Alabama Gov. Kay Ivey lifts mask rules, urges common sense instead to combat virus
The Republican governor is issuing a 'greatly slimmed down' health order with fewer restrictions.
Gov. Kay Ivey said Wednesday that Alabama is shifting to personal responsibility in the fight against COVID-19, keeping her promise to let a statewide face mask order expire Friday.
Ivey said she’s issuing a "greatly slimmed down" health order that has few restrictions. It encourages people to keep taking precautions such as voluntarily wearing masks, but no longer includes a statewide mask order.
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Alabama opened vaccine eligibility to anyone 16 and older two days ago, and state health officials said virus hospitalizations, percentage of positive tests and daily case numbers are hitting some of the lowest numbers in a year.
"We are finally rounding the corner. While we haven’t whipped this deadly disease just yet, it appears that, thank the good Lord we are in the home stretch. Please, please continue to use good common sense and we will see the end of COVID-19 soon," Ivey said.
The Republican governor said she’ll keep wearing a mask around others after Friday, and urged other Alabamians to do the same. She also urged people to respect businesses who require customers to wear masks.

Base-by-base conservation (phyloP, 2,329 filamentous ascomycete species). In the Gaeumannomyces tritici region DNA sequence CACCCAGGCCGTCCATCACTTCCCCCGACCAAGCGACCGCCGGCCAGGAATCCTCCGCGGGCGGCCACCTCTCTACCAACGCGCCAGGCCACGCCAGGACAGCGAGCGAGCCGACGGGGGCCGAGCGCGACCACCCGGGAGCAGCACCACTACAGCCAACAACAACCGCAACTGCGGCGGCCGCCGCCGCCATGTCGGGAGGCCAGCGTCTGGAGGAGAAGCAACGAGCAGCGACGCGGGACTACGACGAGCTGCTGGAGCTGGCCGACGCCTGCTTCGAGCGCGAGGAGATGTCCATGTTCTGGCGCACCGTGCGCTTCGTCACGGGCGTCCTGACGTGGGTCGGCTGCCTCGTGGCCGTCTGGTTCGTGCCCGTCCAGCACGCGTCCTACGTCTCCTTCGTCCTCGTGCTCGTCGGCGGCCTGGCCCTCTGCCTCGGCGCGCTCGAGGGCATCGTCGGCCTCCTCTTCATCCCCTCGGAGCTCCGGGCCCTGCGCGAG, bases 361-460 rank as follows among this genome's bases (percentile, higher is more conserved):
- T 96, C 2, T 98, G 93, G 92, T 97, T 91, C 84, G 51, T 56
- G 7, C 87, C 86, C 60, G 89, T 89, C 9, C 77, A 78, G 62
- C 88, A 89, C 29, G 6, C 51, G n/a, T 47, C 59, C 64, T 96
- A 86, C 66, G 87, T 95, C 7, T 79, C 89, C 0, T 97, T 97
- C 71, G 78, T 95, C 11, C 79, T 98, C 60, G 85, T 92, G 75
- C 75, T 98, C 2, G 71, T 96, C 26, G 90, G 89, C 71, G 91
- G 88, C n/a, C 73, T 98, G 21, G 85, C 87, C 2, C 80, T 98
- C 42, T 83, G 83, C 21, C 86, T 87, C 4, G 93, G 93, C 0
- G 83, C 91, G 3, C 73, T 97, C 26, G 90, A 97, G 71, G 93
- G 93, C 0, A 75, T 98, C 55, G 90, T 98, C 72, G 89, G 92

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The lifting of restrictions comes despite Alabama ranking last in the country for the percentage of people who have received at least one dose of the COVID-19 vaccine, according to data from the Centers for Disease Control and Prevention.
Only 25% of Alabama’s population has received at least one dose, far short of the 70% or more that many experts say is necessary to achieve herd immunity, which would protect people who don’t protect themselves.
Ivey’s latest order also goes against a request from President Joe Biden for states to maintain mask orders to stave off a fourth surge of the virus.
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Birmingham and Montgomery will keep mask mandates in place beyond Friday.
Mayor Randall Woodfin said Birmingham’s mask ordinance is needed because COVID-19 continues to be a health threat and most people in the city and the state have not been fully vaccinated.
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"We will continue to make decisions that we believe will save lives. They may not be popular," Woodfin said Tuesday.
The governor’s new health order — illustrated in state materials with a stoplight showing the green light illuminated, reflecting improving conditions and fewest restrictions — keeps restrictions for quarantined individuals and limits on hospital and nursing home visitations, but has few other restrictions.
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According to researchers at Johns Hopkins, the seven-day rolling average of daily new cases in Alabama did not increase over the past two weeks, going from 438.86 new cases per day on March 22 to 304.86 new cases per day on April 5.
"We are not out of woods yet, but we do feel better about where we are now," State Health Officer Scott Harris said.